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An excerpt from www.HouseOfNames.com archives copyright 2000 - 2017


The name Kerfard first arose amongst the Anglo-Saxon tribes of Britain. It is derived from their having lived in a valley or at the foot of a hill. Kerfard is a topographic surname, which was given to a person who resided near a physical feature such as a hill, stream, church, or type of tree. Habitation names form the other broad category of surnames that were derived from place-names. They were derived from pre-existing names for towns, villages, parishes, or farmsteads. Other local names are derived from the names of houses, manors, estates, regions, and entire counties.

Kerfard Early Origins



The surname Kerfard was first found in Yorkshire where they held a family seat from very ancient times, some say well before the Norman Conquest and the arrival of Duke William at Hastings in 1066 A.D.

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Kerfard Spelling Variations


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Kerfard Spelling Variations



One relatively recent invention that did much to standardize English spelling was the printing press. However, before its invention even the most literate people recorded their names according to sound rather than spelling. The spelling variations under which the name Kerfard has appeared include Kerfoot, Kerford, Kerfont, Kerfut, Kerriford and many more.

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Kerfard Early History


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Kerfard Early History



This web page shows only a small excerpt of our Kerfard research. Another 149 words (11 lines of text) covering the years 1379, 1583 and 1664 are included under the topic Early Kerfard History in all our PDF Extended History products and printed products wherever possible.

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Kerfard Early Notables (pre 1700)


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Kerfard Early Notables (pre 1700)



More information is included under the topic Early Kerfard Notables in all our PDF Extended History products and printed products wherever possible.

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Kerfard In Ireland


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Kerfard In Ireland



Some of the Kerfard family moved to Ireland, but this topic is not covered in this excerpt. Another 31 words (2 lines of text) about their life in Ireland is included in all our PDF Extended History products and printed products wherever possible.

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The Great Migration


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The Great Migration



At this time, the shores of the New World beckoned many English families that felt that the social climate in England was oppressive and lacked opportunity for change. Thousands left England at great expense in ships that were overcrowded and full of disease. A great portion of these settlers never survived the journey and even a greater number arrived sick, starving, and without a penny. The survivors, however, were often greeted with greater opportunity than they could have experienced back home. These English settlers made significant contributions to those colonies that would eventually become the United States and Canada. An examination of early immigration records and passenger ship lists revealed that people bearing the name Kerfard arrived in North America very early: Thomas Kerfitt, who settled in Virginia in 1624; and Elizabeth Kerfoote, who sailed to Virginia in 1637.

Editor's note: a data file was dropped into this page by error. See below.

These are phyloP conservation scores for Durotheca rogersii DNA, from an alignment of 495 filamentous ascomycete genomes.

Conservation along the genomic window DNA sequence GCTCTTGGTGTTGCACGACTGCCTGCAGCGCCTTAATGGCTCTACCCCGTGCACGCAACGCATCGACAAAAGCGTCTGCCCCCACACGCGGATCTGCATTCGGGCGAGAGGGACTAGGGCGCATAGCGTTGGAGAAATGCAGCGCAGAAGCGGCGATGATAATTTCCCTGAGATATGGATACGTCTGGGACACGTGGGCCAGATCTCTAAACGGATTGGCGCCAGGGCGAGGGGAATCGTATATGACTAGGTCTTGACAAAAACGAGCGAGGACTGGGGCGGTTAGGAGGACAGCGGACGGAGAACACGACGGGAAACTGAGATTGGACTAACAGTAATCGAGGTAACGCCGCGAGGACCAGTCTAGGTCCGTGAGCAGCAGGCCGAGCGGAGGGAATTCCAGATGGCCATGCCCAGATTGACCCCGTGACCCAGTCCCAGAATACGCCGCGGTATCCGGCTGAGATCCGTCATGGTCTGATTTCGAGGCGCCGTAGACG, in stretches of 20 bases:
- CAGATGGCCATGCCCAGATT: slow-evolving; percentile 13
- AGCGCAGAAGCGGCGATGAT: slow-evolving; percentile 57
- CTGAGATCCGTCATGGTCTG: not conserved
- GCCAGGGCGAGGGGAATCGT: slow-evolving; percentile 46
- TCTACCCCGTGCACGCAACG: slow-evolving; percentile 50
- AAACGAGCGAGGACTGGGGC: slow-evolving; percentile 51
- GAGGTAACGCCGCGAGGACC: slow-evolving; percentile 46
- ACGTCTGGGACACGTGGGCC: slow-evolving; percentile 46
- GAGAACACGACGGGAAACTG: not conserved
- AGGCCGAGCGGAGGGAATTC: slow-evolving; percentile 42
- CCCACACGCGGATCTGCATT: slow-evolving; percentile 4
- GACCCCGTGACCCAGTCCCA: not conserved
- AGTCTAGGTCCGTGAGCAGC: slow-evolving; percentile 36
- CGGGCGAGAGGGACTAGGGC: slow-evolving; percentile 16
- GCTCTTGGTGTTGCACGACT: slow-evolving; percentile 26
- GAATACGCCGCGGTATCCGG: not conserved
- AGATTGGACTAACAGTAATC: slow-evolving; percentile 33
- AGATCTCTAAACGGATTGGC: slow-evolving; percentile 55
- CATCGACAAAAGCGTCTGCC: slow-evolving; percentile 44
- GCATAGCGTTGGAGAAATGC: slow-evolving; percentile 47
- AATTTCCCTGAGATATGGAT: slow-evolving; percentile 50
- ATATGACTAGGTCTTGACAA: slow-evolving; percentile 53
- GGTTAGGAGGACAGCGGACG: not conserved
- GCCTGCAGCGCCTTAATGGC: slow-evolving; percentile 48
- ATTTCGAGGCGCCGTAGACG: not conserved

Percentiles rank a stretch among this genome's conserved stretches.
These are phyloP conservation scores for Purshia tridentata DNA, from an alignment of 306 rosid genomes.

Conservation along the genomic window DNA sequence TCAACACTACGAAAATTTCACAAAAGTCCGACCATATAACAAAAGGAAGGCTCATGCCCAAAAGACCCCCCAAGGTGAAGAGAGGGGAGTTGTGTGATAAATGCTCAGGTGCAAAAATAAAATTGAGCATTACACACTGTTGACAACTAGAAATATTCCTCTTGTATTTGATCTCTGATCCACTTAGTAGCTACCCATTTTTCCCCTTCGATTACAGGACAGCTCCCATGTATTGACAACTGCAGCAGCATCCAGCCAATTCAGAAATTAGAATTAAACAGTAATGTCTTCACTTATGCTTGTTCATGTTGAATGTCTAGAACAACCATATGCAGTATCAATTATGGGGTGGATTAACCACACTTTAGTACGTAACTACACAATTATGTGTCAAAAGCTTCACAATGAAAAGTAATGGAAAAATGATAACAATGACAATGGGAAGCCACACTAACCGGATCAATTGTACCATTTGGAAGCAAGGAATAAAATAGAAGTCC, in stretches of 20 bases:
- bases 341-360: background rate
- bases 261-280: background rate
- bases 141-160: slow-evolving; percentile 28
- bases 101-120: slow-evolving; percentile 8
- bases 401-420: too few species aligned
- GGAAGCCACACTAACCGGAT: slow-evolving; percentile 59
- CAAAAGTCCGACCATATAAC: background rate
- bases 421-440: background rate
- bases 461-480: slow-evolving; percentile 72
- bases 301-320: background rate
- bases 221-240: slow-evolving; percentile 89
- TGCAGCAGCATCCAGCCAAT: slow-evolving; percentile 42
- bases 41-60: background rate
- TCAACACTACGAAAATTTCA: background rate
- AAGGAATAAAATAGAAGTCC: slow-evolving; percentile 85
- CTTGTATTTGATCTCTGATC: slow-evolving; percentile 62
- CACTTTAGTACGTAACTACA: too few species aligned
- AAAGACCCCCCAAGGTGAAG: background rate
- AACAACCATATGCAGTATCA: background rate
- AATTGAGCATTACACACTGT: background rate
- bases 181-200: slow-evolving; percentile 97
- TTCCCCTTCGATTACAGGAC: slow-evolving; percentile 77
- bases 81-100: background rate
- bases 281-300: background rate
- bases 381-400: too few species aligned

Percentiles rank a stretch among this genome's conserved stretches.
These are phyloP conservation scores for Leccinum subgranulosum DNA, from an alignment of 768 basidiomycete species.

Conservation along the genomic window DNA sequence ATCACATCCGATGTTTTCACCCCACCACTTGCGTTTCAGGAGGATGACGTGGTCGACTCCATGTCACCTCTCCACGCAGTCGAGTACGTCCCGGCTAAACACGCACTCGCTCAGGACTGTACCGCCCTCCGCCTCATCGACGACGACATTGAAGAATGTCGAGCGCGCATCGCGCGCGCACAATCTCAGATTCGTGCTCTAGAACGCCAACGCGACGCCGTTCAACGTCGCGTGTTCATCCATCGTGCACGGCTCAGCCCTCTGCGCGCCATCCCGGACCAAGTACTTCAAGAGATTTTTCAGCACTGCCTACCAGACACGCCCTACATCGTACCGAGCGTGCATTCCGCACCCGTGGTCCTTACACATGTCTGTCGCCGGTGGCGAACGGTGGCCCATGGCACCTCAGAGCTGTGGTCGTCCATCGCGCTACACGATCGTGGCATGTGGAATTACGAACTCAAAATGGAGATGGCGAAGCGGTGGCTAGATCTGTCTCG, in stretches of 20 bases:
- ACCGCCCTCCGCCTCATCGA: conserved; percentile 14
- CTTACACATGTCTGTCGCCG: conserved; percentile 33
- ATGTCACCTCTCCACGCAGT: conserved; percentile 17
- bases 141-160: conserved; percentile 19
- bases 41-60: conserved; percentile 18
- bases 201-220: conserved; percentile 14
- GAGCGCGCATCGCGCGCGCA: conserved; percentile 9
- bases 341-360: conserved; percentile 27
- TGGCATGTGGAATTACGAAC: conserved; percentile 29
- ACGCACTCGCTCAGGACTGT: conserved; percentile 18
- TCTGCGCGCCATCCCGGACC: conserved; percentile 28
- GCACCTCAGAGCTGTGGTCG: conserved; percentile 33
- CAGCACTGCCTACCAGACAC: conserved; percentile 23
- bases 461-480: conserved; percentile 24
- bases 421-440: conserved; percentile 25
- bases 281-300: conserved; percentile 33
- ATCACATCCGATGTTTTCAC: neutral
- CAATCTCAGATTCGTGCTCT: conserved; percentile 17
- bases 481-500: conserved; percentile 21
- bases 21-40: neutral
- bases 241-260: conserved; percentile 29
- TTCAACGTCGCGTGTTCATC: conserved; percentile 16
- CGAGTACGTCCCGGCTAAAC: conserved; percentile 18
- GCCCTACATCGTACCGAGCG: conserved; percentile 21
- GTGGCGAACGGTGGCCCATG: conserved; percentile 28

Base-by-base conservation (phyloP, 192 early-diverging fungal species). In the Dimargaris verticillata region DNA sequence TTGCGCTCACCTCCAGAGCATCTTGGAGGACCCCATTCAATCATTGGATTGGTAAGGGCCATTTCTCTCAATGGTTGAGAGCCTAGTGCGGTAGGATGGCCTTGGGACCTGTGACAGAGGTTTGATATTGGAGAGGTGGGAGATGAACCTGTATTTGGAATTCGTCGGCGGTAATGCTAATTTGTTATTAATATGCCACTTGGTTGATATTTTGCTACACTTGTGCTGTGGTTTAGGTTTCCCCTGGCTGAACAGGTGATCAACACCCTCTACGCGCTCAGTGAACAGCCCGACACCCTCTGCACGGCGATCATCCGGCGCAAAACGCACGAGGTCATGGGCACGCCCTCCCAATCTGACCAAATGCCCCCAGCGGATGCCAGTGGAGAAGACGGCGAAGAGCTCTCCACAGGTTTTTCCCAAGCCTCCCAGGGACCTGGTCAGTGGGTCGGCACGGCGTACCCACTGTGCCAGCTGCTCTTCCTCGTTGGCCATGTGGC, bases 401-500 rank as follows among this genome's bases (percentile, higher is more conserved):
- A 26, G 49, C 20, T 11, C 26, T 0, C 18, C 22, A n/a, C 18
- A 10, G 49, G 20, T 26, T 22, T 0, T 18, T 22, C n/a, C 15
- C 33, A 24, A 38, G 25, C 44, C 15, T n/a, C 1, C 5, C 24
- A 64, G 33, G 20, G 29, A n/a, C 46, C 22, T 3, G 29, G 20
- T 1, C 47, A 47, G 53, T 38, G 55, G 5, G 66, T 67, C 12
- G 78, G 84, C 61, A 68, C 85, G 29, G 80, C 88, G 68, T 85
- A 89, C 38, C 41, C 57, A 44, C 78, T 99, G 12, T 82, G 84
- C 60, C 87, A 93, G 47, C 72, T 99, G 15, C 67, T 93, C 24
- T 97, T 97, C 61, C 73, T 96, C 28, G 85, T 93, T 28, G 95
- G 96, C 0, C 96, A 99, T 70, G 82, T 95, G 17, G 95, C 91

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Kerfard Family Crest Products


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Kerfard Family Crest Products




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See Also


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See Also




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Citations


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Citations



    Other References

    1. Crispin, M. Jackson and Leonce Mary. Falaise Roll Recording Prominent Companions of William Duke of Normandy at the Conquest of England. Baltimore: Genealogical Publishing. Print.
    2. Shirley, Evelyn Philip. Noble and Gentle Men of England Or Notes Touching The Arms and Descendants of the Ancient Knightley and Gentle Houses of England Arranged in their Respective Counties 3rd Edition. Westminster: John Bowyer Nichols and Sons, 1866. Print.
    3. Robb H. Amanda and Andrew Chesler. Encyclopedia of American Family Names. New York: Haper Collins, 1995. Print. (ISBN 0-06-270075-8).
    4. Zieber, Eugene. Heraldry in America. Philadelphia: Genealogical Publishing Co. Print.
    5. Bede, The Venerable. Historia Ecclesiatica Gentis Anglorum (The Ecclesiastical History Of the English People). Available through Internet Medieval Sourcebook the Fordham University Centre for Medieval Studies. Print.
    6. Mills, A.D. Dictionary of English Place-Names. Oxford: Oxford University Press, 1991. Print. (ISBN 0-19-869156-4).
    7. Holt, J.C. Ed. Domesday Studies. Woodbridge: Boydell, 1987. Print. (ISBN 0-85115-477-8).
    8. Cook, Chris. English Historical Facts 1603-1688. London: MacMillan, 1980. Print.
    9. Humble, Richard. The Fall of Saxon England. New York: Barnes and Noble, 1975. Print. (ISBN 0-88029-987-8).
    10. Leeson, Francis L. Dictionary of British Peerages. Baltimore: Genealogical Publishing, 1986. Print. (ISBN 0-8063-1121-5).
    11. ...

    The Kerfard Family Crest was acquired from the Houseofnames.com archives. The Kerfard Family Crest was drawn according to heraldic standards based on published blazons. We generally include the oldest published family crest once associated with each surname.

    This page was last modified on 8 July 2014 at 13:31.

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